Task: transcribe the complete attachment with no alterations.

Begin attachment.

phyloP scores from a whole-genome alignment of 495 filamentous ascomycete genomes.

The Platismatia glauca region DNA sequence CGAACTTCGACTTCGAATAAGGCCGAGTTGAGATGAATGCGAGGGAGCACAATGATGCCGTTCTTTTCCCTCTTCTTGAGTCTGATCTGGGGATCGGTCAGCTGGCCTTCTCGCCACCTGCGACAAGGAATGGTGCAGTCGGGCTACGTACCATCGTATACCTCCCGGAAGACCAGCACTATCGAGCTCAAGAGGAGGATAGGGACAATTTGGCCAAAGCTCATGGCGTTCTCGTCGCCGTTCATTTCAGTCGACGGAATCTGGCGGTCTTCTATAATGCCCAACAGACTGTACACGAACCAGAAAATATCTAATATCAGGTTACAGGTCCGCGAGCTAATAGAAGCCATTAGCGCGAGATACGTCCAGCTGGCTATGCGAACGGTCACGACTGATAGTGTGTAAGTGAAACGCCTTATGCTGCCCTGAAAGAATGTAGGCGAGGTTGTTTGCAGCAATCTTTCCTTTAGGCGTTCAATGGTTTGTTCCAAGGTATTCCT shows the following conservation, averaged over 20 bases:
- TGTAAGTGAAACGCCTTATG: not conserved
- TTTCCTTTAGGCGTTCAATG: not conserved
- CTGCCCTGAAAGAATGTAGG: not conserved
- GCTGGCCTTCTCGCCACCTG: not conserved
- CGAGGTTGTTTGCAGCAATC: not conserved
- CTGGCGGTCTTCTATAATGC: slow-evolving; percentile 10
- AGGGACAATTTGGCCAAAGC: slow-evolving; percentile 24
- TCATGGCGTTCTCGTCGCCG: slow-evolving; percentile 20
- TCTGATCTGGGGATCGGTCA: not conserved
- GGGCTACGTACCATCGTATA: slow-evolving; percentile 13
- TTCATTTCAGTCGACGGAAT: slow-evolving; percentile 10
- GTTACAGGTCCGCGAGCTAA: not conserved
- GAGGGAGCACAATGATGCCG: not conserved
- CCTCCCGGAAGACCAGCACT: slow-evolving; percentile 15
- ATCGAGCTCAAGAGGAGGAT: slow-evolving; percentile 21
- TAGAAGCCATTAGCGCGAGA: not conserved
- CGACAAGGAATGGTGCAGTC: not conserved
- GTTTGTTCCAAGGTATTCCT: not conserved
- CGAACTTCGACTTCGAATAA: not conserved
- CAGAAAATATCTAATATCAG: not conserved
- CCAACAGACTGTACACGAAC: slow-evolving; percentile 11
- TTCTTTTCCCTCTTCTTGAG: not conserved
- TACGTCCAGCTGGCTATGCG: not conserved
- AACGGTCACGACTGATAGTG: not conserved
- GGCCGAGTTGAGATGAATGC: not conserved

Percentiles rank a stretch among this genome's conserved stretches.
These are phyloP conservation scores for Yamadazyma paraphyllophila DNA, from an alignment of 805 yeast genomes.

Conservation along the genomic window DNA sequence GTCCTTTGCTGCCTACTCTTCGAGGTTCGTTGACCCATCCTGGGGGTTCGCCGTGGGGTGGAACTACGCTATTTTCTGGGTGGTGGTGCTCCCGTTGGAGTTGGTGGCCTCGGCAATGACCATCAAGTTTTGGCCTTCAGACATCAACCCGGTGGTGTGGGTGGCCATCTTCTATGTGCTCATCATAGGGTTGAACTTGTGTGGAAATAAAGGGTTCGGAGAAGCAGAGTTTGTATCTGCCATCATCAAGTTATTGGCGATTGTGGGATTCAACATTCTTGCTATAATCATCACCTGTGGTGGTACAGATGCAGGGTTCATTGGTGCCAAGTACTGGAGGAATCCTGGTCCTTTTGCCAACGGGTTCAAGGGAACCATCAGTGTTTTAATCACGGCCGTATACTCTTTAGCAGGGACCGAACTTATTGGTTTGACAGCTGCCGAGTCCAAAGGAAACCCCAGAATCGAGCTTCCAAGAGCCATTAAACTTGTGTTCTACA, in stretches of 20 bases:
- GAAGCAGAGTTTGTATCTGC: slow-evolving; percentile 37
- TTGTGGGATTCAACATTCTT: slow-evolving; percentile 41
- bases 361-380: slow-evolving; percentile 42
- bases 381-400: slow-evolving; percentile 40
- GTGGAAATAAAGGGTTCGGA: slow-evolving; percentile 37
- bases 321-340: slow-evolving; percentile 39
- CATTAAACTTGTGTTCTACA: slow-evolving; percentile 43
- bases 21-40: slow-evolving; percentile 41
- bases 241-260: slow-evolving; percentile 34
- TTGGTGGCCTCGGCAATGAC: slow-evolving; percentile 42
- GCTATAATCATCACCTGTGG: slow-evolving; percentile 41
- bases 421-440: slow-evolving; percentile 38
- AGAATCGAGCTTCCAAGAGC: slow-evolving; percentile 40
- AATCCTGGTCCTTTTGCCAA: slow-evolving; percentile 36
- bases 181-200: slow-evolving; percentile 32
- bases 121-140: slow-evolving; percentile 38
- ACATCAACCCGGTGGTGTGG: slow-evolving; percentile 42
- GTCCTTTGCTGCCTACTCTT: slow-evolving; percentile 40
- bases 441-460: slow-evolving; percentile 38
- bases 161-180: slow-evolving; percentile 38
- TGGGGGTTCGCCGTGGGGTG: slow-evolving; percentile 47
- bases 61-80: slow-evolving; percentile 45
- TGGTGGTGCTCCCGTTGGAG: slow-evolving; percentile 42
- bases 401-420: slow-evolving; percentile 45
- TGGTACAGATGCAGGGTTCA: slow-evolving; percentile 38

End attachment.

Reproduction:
phyloP scores from a whole-genome alignment of 495 filamentous ascomycete genomes.

The Platismatia glauca region DNA sequence CGAACTTCGACTTCGAATAAGGCCGAGTTGAGATGAATGCGAGGGAGCACAATGATGCCGTTCTTTTCCCTCTTCTTGAGTCTGATCTGGGGATCGGTCAGCTGGCCTTCTCGCCACCTGCGACAAGGAATGGTGCAGTCGGGCTACGTACCATCGTATACCTCCCGGAAGACCAGCACTATCGAGCTCAAGAGGAGGATAGGGACAATTTGGCCAAAGCTCATGGCGTTCTCGTCGCCGTTCATTTCAGTCGACGGAATCTGGCGGTCTTCTATAATGCCCAACAGACTGTACACGAACCAGAAAATATCTAATATCAGGTTACAGGTCCGCGAGCTAATAGAAGCCATTAGCGCGAGATACGTCCAGCTGGCTATGCGAACGGTCACGACTGATAGTGTGTAAGTGAAACGCCTTATGCTGCCCTGAAAGAATGTAGGCGAGGTTGTTTGCAGCAATCTTTCCTTTAGGCGTTCAATGGTTTGTTCCAAGGTATTCCT shows the following conservation, averaged over 20 bases:
- TGTAAGTGAAACGCCTTATG: not conserved
- TTTCCTTTAGGCGTTCAATG: not conserved
- CTGCCCTGAAAGAATGTAGG: not conserved
- GCTGGCCTTCTCGCCACCTG: not conserved
- CGAGGTTGTTTGCAGCAATC: not conserved
- CTGGCGGTCTTCTATAATGC: slow-evolving; percentile 10
- AGGGACAATTTGGCCAAAGC: slow-evolving; percentile 24
- TCATGGCGTTCTCGTCGCCG: slow-evolving; percentile 20
- TCTGATCTGGGGATCGGTCA: not conserved
- GGGCTACGTACCATCGTATA: slow-evolving; percentile 13
- TTCATTTCAGTCGACGGAAT: slow-evolving; percentile 10
- GTTACAGGTCCGCGAGCTAA: not conserved
- GAGGGAGCACAATGATGCCG: not conserved
- CCTCCCGGAAGACCAGCACT: slow-evolving; percentile 15
- ATCGAGCTCAAGAGGAGGAT: slow-evolving; percentile 21
- TAGAAGCCATTAGCGCGAGA: not conserved
- CGACAAGGAATGGTGCAGTC: not conserved
- GTTTGTTCCAAGGTATTCCT: not conserved
- CGAACTTCGACTTCGAATAA: not conserved
- CAGAAAATATCTAATATCAG: not conserved
- CCAACAGACTGTACACGAAC: slow-evolving; percentile 11
- TTCTTTTCCCTCTTCTTGAG: not conserved
- TACGTCCAGCTGGCTATGCG: not conserved
- AACGGTCACGACTGATAGTG: not conserved
- GGCCGAGTTGAGATGAATGC: not conserved

Percentiles rank a stretch among this genome's conserved stretches.
These are phyloP conservation scores for Yamadazyma paraphyllophila DNA, from an alignment of 805 yeast genomes.

Conservation along the genomic window DNA sequence GTCCTTTGCTGCCTACTCTTCGAGGTTCGTTGACCCATCCTGGGGGTTCGCCGTGGGGTGGAACTACGCTATTTTCTGGGTGGTGGTGCTCCCGTTGGAGTTGGTGGCCTCGGCAATGACCATCAAGTTTTGGCCTTCAGACATCAACCCGGTGGTGTGGGTGGCCATCTTCTATGTGCTCATCATAGGGTTGAACTTGTGTGGAAATAAAGGGTTCGGAGAAGCAGAGTTTGTATCTGCCATCATCAAGTTATTGGCGATTGTGGGATTCAACATTCTTGCTATAATCATCACCTGTGGTGGTACAGATGCAGGGTTCATTGGTGCCAAGTACTGGAGGAATCCTGGTCCTTTTGCCAACGGGTTCAAGGGAACCATCAGTGTTTTAATCACGGCCGTATACTCTTTAGCAGGGACCGAACTTATTGGTTTGACAGCTGCCGAGTCCAAAGGAAACCCCAGAATCGAGCTTCCAAGAGCCATTAAACTTGTGTTCTACA, in stretches of 20 bases:
- GAAGCAGAGTTTGTATCTGC: slow-evolving; percentile 37
- TTGTGGGATTCAACATTCTT: slow-evolving; percentile 41
- bases 361-380: slow-evolving; percentile 42
- bases 381-400: slow-evolving; percentile 40
- GTGGAAATAAAGGGTTCGGA: slow-evolving; percentile 37
- bases 321-340: slow-evolving; percentile 39
- CATTAAACTTGTGTTCTACA: slow-evolving; percentile 43
- bases 21-40: slow-evolving; percentile 41
- bases 241-260: slow-evolving; percentile 34
- TTGGTGGCCTCGGCAATGAC: slow-evolving; percentile 42
- GCTATAATCATCACCTGTGG: slow-evolving; percentile 41
- bases 421-440: slow-evolving; percentile 38
- AGAATCGAGCTTCCAAGAGC: slow-evolving; percentile 40
- AATCCTGGTCCTTTTGCCAA: slow-evolving; percentile 36
- bases 181-200: slow-evolving; percentile 32
- bases 121-140: slow-evolving; percentile 38
- ACATCAACCCGGTGGTGTGG: slow-evolving; percentile 42
- GTCCTTTGCTGCCTACTCTT: slow-evolving; percentile 40
- bases 441-460: slow-evolving; percentile 38
- bases 161-180: slow-evolving; percentile 38
- TGGGGGTTCGCCGTGGGGTG: slow-evolving; percentile 47
- bases 61-80: slow-evolving; percentile 45
- TGGTGGTGCTCCCGTTGGAG: slow-evolving; percentile 42
- bases 401-420: slow-evolving; percentile 45
- TGGTACAGATGCAGGGTTCA: slow-evolving; percentile 38